Symbolism In Wuthering Heights

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Throughout history, there has been dark and disturbing humans acting upon others. While some might not have been as terrible as mass-murders or other disgusting humans that live amongst us, they still are influential to the progression of society. In this case, the character of Heathcliff was necessary to create in order to benefit social needs during the time Wuthering Heights was written. All who read this book are left with the desire to do whatever is possible so they will not become a Heathcliff, resulting in a shift in personality, for the better.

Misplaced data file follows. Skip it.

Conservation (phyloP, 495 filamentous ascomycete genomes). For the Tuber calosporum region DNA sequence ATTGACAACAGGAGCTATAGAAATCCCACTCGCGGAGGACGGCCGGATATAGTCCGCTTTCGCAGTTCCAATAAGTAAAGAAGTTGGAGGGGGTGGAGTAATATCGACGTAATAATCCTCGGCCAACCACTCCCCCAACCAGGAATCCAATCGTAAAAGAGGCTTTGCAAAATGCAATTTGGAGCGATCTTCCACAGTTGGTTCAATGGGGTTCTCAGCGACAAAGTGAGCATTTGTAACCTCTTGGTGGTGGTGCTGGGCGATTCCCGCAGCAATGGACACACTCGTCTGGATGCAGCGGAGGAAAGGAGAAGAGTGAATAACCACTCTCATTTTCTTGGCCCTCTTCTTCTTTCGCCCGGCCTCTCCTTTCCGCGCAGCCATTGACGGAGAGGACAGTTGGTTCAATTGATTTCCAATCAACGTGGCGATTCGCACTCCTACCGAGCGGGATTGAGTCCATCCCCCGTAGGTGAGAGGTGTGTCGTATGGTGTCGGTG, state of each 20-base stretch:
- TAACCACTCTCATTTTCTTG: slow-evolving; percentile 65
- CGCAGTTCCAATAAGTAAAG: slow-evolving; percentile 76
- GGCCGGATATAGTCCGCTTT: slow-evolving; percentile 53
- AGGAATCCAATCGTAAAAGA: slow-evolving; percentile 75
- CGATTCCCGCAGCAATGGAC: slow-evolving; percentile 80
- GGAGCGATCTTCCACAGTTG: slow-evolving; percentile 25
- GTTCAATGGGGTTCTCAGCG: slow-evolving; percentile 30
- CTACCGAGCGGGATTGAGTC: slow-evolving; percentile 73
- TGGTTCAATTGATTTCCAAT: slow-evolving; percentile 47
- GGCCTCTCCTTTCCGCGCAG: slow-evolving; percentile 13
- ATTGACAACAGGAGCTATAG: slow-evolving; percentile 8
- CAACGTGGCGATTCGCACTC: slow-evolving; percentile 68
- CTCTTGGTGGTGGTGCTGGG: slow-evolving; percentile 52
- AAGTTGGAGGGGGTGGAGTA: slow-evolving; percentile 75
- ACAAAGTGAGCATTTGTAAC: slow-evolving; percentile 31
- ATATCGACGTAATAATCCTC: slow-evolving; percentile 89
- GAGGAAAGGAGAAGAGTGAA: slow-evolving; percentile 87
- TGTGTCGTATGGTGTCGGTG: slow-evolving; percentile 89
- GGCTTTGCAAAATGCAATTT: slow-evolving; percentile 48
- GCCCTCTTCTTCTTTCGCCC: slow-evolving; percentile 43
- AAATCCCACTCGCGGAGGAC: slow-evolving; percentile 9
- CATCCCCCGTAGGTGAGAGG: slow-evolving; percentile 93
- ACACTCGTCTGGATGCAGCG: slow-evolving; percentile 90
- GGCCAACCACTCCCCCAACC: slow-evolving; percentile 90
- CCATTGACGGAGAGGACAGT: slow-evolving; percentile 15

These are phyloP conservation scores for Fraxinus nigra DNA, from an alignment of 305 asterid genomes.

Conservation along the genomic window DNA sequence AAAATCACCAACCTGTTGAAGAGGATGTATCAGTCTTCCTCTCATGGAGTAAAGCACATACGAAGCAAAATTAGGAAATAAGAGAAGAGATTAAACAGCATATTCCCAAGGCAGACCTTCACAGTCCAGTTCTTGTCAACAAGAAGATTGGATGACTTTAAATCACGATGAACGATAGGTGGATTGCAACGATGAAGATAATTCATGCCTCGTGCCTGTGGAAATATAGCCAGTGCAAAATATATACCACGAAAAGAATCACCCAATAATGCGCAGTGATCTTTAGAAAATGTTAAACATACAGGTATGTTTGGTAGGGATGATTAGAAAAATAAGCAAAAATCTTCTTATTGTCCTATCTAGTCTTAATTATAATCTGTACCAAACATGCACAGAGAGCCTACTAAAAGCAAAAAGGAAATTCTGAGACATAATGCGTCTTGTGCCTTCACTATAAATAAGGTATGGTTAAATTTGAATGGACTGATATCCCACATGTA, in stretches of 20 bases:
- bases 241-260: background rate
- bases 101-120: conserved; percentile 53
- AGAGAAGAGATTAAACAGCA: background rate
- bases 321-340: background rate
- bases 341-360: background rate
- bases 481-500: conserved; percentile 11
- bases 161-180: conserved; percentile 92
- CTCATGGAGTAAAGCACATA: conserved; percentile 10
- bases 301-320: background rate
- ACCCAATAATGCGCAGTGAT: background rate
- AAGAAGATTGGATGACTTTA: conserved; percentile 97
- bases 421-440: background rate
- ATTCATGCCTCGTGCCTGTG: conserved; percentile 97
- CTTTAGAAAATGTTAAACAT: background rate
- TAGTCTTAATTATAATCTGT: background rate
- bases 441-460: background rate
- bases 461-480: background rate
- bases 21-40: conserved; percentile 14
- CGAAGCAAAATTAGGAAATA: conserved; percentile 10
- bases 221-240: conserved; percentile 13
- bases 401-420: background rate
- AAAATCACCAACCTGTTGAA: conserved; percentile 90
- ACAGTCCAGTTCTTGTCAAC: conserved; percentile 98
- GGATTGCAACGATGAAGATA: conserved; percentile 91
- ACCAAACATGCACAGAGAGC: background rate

Since the publication of Wuthering Heights, men have come to realize that Heathcliff’s lifestyle and personality should not be idolized. For starters, Heathcliff neglected his wife, Isabella, almost as quickly as he married her. This pushed him to become even more depressed, because he was not happy in this marriage, and would rather be with Catherine. So, Heathcliff had settled for someone he never liked, then causing him to hurt another human in the house. In addition, his unhealthy obsession with someone that would never be with him forced him to be in constant agony. The reader is told Catherine was, to some extent, killed by Heathcliff, to which he responds, “. . . may you not rest as long as I am living. You said I killed you- haunt me then.” Obviously, his infatuation with his sister drove him to become isolated and unstable. On top of this, his unresolved animosity towards Edgar for asking for Catherine’s hand in

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